Firstly, let’s just skip over the whole Uptown Funk debacle shall we? Fleur East’s performance on X Factor may have been a cheeky move by Simon Cowell, but if anything, the resulting early release of the single has raised expectations far beyond what they would have been.
Expectations that are not met by the full album.
Ronson has always dabbled with soul music, not least his instrumental work with Amy Winehouse. But ‘Uptown Special’ is utterly indebted to the music of old, predominantly retro soul, disco and funk. It’s no wonder Stevie Wonder features on a number of tracks – he sounds right at home.
When Daft Punk looked to the past for ‘Random Access Memories’ it provided influence, but the album itself was a novel fusion of old and new. Aside from some modern synth effects, Ronson has failed to achieve the same. The album is a love letter to the past. It is wholeheartedly derivative.
Intro track Uptown’s First Finale is deceiving: it begins with a whirring space-age bass, but Wonder’s instantly recognisable harmonica playing soon takes over. It’s followed by the shuffling, bossa beats of Summer Breaking that may as well come with a flickering sepia-toned film montage. Then there’s Feel Right with rap from Mystikal, a repetitive attempt to replicate old school rap tracks from the likes of The Sugarhill Gang but with distasteful lyrics (“still rapping, slapping kittens and grabbing my cock”). Perhaps Ronson should be commended for such convincing recreations of the past, but what’s the point if there’s no injection of originality?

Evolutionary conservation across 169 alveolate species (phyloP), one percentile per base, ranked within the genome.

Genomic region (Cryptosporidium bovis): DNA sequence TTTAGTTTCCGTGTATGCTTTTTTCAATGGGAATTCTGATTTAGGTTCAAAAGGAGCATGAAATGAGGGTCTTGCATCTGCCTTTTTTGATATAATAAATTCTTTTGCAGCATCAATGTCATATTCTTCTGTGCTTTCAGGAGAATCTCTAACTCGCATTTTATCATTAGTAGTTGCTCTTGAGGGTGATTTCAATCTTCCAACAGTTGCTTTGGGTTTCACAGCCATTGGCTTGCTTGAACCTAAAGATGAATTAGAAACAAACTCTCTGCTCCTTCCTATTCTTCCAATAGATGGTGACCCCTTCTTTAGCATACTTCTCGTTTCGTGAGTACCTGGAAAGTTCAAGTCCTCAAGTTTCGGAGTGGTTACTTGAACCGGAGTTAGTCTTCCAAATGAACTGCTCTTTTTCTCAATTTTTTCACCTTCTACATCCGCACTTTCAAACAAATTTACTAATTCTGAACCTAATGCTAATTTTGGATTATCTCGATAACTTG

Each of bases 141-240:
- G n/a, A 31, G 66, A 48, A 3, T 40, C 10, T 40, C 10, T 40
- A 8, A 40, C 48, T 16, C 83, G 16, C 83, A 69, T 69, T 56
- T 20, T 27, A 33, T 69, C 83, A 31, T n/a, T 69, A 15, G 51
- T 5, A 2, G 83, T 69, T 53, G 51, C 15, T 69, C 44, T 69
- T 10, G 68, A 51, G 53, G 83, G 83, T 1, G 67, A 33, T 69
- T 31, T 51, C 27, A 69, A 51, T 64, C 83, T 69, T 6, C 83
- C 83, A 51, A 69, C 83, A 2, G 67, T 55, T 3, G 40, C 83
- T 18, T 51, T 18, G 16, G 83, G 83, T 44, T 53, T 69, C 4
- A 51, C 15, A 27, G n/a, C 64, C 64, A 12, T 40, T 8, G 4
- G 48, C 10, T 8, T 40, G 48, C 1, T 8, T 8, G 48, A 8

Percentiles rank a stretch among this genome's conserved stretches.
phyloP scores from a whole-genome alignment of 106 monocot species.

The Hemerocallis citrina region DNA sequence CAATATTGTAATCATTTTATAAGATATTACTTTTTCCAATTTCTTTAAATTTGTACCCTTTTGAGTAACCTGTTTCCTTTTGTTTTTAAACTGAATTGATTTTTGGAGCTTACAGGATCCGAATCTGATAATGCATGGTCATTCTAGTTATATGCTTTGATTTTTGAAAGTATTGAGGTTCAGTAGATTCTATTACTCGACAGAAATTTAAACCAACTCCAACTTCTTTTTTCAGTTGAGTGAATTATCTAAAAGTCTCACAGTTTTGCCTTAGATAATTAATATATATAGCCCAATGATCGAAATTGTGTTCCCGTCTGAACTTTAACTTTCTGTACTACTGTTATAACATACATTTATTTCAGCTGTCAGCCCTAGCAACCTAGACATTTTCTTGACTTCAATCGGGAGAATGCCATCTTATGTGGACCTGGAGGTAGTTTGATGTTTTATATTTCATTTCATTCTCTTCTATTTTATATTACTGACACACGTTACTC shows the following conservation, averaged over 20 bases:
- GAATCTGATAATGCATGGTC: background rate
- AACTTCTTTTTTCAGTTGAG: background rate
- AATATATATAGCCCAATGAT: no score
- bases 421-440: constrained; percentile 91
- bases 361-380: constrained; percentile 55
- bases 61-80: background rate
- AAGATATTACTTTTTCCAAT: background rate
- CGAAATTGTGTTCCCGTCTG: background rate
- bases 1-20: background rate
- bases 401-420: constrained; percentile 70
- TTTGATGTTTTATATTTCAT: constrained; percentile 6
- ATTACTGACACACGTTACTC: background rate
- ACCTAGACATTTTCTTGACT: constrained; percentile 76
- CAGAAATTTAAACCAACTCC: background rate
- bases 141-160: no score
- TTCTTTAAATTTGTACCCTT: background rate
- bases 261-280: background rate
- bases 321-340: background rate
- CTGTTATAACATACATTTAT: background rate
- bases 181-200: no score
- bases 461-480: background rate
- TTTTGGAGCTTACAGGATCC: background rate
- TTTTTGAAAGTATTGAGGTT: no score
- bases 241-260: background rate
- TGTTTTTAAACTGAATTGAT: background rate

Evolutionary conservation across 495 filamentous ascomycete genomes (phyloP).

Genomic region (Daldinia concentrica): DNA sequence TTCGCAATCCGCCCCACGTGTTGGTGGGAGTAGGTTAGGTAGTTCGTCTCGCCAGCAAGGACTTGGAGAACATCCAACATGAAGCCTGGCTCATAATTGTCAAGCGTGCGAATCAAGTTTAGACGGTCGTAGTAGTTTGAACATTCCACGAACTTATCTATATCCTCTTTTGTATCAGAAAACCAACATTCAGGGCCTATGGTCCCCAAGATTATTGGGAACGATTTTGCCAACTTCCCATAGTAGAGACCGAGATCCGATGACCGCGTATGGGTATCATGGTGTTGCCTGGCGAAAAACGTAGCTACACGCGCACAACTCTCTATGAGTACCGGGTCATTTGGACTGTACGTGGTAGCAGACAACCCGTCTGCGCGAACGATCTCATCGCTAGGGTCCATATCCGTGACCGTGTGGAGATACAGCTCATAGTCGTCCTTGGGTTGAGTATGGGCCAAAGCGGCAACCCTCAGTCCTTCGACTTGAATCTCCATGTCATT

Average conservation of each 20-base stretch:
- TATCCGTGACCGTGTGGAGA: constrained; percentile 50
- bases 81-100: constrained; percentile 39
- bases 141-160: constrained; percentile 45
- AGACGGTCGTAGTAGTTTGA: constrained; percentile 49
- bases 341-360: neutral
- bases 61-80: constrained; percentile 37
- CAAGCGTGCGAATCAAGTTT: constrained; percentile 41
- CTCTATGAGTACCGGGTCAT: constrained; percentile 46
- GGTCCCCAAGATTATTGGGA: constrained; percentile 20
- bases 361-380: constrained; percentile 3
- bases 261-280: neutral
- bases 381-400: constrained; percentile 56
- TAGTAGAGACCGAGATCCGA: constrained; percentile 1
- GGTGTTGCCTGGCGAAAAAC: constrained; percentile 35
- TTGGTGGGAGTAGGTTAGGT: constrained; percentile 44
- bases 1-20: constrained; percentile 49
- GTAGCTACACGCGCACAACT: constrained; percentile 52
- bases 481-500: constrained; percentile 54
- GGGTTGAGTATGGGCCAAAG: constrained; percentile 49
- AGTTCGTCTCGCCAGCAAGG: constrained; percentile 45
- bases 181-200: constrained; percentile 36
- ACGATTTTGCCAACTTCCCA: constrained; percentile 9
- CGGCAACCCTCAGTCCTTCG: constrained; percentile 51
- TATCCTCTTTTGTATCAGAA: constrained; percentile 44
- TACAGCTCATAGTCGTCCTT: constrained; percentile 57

The album is at its best when Ronson focuses less on the past and instead lets loose on a pop jam. That’s where Uptown Funk comes in. It might be as derivative as the rest of the album (all the best bits of Michael Jackson and Prince, with a dash of Oops Upside Your Head), but its dance rhythms are nothing short of infectious. In Case of Fire is also a standout, its laidback funk verses launching into a guitar eruption, and Daffodils is a sun-drenched dream with the vocals of Tame Impala’s Kevin Parker. The real highlight, though, is I Can’t Lose, the sort of track Chaka Khan would be proud of. Newcomer Keyonne Starr provides a rich vocal to production filled with neon stabs of synths and guitars. It’s a genuinely exciting pop track.
Yet too often the album settles into a groove of glorified lift music, from the banal Leaving Los Feliz, to the melodically meandering Crack In The Pearl, and the pedestrian Heavy And Rolling (that’s neither). There’s no denying the production is slick and polished across the album, but much of the songwriting is average at best. Those expecting an album of Uptown Funk-esque bangers will be left wanting.
‘Uptown Special’ is in parts an enjoyable album, but it’s just too derivative to stand up to the classics it so brazenly apes.
* Uptown Funk
* I Can’t Lose
* In Case of Fire